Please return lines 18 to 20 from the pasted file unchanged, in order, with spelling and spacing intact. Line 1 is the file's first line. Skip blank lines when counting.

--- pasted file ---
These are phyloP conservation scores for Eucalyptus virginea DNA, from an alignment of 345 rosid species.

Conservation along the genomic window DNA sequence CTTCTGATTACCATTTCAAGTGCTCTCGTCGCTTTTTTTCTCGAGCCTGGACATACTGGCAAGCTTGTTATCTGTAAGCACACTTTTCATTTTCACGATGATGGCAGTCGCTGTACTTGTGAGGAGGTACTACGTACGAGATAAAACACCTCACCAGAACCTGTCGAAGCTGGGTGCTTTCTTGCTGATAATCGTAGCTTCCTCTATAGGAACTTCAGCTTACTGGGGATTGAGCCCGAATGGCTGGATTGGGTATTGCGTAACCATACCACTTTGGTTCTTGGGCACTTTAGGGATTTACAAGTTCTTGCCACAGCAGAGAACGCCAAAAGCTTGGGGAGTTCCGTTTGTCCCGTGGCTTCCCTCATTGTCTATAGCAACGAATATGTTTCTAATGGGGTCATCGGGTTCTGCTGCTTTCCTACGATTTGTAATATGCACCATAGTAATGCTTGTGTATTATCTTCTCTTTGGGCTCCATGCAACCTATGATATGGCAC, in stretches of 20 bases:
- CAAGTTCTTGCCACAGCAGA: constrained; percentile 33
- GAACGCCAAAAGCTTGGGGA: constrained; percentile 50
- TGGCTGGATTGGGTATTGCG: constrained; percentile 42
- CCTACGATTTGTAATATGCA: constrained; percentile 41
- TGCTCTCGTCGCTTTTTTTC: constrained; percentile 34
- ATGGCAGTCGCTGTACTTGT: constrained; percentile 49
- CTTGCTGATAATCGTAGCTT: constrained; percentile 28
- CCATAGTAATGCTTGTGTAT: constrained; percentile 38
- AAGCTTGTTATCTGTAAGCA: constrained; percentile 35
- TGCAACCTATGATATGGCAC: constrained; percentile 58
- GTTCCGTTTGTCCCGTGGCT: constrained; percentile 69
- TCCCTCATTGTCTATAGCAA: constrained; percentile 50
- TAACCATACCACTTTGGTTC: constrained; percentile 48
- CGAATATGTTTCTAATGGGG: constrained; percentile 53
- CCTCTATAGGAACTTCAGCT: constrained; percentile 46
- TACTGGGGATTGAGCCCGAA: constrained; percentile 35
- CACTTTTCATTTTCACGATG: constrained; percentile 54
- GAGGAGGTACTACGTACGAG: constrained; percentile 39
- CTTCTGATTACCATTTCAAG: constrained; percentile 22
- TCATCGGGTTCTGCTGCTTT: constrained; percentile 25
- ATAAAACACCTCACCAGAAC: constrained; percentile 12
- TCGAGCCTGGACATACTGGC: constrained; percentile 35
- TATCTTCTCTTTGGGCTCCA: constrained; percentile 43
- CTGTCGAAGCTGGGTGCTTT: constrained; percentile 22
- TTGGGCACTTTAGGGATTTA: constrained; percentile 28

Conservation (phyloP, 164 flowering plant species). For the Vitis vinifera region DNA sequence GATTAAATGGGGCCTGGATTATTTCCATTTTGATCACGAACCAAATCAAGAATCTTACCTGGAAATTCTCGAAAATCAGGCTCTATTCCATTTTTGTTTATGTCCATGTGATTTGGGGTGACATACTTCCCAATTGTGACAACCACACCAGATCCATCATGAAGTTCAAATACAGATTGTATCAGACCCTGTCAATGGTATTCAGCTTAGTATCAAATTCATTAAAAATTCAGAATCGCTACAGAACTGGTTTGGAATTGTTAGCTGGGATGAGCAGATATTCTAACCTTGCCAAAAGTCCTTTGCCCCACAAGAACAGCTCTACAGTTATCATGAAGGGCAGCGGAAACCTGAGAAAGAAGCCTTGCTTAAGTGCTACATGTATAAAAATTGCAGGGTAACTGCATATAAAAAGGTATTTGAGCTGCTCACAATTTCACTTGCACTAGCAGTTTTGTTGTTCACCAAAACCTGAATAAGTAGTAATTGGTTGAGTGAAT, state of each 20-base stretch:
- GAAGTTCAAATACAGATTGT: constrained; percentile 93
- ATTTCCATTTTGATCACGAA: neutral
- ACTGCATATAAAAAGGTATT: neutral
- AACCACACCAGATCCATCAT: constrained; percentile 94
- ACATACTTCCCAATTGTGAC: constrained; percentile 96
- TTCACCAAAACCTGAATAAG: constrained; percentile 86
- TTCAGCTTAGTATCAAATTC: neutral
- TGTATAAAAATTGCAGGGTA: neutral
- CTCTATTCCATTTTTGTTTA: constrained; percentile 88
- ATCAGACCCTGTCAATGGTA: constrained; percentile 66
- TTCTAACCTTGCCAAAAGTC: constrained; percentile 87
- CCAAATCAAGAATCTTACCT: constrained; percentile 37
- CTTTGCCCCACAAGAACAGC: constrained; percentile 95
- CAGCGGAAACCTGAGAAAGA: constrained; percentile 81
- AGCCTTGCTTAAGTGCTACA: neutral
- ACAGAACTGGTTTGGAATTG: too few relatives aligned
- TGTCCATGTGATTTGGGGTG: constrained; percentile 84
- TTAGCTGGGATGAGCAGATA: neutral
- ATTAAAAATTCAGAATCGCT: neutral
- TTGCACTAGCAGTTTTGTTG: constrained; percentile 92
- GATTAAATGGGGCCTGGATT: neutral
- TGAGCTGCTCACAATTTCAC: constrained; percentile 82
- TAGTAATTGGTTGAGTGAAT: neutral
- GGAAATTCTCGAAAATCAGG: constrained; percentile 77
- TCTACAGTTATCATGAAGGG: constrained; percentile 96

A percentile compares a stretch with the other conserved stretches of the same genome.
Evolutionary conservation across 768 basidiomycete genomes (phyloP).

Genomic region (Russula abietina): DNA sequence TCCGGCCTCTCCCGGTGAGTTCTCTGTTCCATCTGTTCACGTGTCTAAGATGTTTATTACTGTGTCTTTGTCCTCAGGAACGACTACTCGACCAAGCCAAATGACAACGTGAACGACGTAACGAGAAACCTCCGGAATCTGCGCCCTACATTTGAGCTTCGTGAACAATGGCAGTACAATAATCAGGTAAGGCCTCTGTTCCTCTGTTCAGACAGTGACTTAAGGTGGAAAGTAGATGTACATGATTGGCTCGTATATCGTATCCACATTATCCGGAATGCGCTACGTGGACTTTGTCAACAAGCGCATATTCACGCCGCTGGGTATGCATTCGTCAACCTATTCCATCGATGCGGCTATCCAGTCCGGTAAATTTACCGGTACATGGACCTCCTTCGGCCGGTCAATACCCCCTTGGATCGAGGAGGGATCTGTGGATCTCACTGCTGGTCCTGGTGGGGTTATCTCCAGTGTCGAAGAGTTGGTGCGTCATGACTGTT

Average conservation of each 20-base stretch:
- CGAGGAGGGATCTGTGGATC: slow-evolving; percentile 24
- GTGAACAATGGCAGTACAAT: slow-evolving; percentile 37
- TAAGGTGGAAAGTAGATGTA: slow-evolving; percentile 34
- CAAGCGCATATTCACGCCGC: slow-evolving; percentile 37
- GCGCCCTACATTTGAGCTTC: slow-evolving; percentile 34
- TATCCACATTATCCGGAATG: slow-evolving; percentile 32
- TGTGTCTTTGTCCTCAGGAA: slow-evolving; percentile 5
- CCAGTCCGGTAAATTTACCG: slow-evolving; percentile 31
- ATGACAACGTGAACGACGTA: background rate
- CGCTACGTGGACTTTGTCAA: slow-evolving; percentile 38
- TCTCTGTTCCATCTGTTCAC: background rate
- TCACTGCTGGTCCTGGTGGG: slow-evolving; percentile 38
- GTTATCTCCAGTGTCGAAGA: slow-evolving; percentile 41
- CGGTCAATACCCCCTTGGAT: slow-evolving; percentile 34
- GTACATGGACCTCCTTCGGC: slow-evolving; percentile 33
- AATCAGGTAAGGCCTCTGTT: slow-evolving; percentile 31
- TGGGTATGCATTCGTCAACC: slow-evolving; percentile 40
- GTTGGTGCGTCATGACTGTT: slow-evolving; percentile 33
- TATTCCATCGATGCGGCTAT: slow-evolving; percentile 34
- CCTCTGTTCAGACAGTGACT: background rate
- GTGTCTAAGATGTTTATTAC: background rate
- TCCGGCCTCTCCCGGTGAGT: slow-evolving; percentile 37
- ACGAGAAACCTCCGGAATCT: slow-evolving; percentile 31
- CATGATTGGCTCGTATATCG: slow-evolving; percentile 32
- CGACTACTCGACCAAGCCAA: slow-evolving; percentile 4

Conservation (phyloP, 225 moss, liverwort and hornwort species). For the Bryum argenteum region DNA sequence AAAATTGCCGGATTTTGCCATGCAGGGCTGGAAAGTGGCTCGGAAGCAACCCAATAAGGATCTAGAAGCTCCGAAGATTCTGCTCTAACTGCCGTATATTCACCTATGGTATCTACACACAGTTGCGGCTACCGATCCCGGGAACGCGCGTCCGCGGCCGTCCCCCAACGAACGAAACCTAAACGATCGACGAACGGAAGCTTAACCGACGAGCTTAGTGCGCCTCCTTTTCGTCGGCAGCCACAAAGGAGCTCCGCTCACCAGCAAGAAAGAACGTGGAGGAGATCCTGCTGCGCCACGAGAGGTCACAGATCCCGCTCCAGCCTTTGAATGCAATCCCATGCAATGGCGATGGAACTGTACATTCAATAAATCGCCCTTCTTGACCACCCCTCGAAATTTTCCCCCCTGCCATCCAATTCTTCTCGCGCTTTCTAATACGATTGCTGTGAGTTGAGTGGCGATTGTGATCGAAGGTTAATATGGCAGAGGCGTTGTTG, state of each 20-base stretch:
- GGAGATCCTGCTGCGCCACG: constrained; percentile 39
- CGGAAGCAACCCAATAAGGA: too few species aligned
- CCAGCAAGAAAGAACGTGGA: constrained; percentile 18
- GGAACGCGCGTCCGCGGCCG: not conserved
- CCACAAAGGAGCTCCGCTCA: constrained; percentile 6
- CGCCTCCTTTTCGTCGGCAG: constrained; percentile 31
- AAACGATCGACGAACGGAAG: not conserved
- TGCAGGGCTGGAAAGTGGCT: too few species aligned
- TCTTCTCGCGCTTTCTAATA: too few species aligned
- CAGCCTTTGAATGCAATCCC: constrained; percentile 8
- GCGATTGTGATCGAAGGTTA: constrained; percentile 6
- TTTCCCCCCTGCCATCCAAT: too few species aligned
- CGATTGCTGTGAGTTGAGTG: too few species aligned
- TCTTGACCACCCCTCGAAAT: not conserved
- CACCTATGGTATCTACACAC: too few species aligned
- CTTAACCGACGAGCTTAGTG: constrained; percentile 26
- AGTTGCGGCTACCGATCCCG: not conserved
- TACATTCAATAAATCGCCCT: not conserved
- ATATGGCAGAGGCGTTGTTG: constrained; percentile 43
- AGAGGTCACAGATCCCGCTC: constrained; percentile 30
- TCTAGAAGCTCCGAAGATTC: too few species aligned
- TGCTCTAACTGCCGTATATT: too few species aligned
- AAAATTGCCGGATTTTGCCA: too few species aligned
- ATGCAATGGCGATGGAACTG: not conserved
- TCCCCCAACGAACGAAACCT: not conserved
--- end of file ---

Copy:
- TACTGGGGATTGAGCCCGAA: constrained; percentile 35
- CACTTTTCATTTTCACGATG: constrained; percentile 54
- GAGGAGGTACTACGTACGAG: constrained; percentile 39